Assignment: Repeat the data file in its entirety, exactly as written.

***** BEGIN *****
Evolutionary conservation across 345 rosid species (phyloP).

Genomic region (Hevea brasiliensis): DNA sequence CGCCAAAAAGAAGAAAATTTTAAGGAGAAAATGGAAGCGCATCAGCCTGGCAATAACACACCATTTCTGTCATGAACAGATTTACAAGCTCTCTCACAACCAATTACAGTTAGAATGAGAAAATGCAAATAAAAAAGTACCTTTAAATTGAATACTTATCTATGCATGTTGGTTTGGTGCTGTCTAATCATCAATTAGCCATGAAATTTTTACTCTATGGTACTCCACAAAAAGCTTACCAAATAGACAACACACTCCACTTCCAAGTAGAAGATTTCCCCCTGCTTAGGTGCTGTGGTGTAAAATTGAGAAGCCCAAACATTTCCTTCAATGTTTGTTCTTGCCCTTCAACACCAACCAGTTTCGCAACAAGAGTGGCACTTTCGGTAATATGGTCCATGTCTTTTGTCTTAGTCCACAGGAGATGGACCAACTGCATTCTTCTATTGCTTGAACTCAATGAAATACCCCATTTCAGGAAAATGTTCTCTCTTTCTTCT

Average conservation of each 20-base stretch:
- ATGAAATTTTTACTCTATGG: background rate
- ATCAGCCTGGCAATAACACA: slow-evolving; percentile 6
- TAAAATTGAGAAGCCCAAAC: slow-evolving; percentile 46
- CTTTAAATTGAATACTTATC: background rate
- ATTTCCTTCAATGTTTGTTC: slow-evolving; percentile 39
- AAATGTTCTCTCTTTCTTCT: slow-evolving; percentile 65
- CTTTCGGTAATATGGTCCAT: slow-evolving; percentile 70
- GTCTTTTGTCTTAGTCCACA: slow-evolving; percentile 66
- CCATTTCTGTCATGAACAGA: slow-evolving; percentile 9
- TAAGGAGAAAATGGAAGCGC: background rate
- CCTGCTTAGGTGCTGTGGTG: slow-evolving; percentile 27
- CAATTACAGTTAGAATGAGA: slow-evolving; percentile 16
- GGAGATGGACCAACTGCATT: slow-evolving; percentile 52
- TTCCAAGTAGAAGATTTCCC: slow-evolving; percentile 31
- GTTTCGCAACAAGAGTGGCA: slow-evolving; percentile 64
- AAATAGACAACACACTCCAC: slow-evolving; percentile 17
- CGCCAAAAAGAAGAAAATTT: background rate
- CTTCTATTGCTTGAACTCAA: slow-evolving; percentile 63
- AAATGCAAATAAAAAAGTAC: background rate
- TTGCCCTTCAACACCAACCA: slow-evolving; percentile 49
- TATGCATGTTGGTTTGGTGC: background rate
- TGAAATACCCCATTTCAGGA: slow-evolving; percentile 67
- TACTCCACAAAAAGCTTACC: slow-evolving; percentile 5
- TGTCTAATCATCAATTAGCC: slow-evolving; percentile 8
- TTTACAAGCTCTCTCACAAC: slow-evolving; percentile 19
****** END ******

Evolutionary conservation across 345 rosid species (phyloP).

Genomic region (Hevea brasiliensis): DNA sequence CGCCAAAAAGAAGAAAATTTTAAGGAGAAAATGGAAGCGCATCAGCCTGGCAATAACACACCATTTCTGTCATGAACAGATTTACAAGCTCTCTCACAACCAATTACAGTTAGAATGAGAAAATGCAAATAAAAAAGTACCTTTAAATTGAATACTTATCTATGCATGTTGGTTTGGTGCTGTCTAATCATCAATTAGCCATGAAATTTTTACTCTATGGTACTCCACAAAAAGCTTACCAAATAGACAACACACTCCACTTCCAAGTAGAAGATTTCCCCCTGCTTAGGTGCTGTGGTGTAAAATTGAGAAGCCCAAACATTTCCTTCAATGTTTGTTCTTGCCCTTCAACACCAACCAGTTTCGCAACAAGAGTGGCACTTTCGGTAATATGGTCCATGTCTTTTGTCTTAGTCCACAGGAGATGGACCAACTGCATTCTTCTATTGCTTGAACTCAATGAAATACCCCATTTCAGGAAAATGTTCTCTCTTTCTTCT

Average conservation of each 20-base stretch:
- ATGAAATTTTTACTCTATGG: background rate
- ATCAGCCTGGCAATAACACA: slow-evolving; percentile 6
- TAAAATTGAGAAGCCCAAAC: slow-evolving; percentile 46
- CTTTAAATTGAATACTTATC: background rate
- ATTTCCTTCAATGTTTGTTC: slow-evolving; percentile 39
- AAATGTTCTCTCTTTCTTCT: slow-evolving; percentile 65
- CTTTCGGTAATATGGTCCAT: slow-evolving; percentile 70
- GTCTTTTGTCTTAGTCCACA: slow-evolving; percentile 66
- CCATTTCTGTCATGAACAGA: slow-evolving; percentile 9
- TAAGGAGAAAATGGAAGCGC: background rate
- CCTGCTTAGGTGCTGTGGTG: slow-evolving; percentile 27
- CAATTACAGTTAGAATGAGA: slow-evolving; percentile 16
- GGAGATGGACCAACTGCATT: slow-evolving; percentile 52
- TTCCAAGTAGAAGATTTCCC: slow-evolving; percentile 31
- GTTTCGCAACAAGAGTGGCA: slow-evolving; percentile 64
- AAATAGACAACACACTCCAC: slow-evolving; percentile 17
- CGCCAAAAAGAAGAAAATTT: background rate
- CTTCTATTGCTTGAACTCAA: slow-evolving; percentile 63
- AAATGCAAATAAAAAAGTAC: background rate
- TTGCCCTTCAACACCAACCA: slow-evolving; percentile 49
- TATGCATGTTGGTTTGGTGC: background rate
- TGAAATACCCCATTTCAGGA: slow-evolving; percentile 67
- TACTCCACAAAAAGCTTACC: slow-evolving; percentile 5
- TGTCTAATCATCAATTAGCC: slow-evolving; percentile 8
- TTTACAAGCTCTCTCACAAC: slow-evolving; percentile 19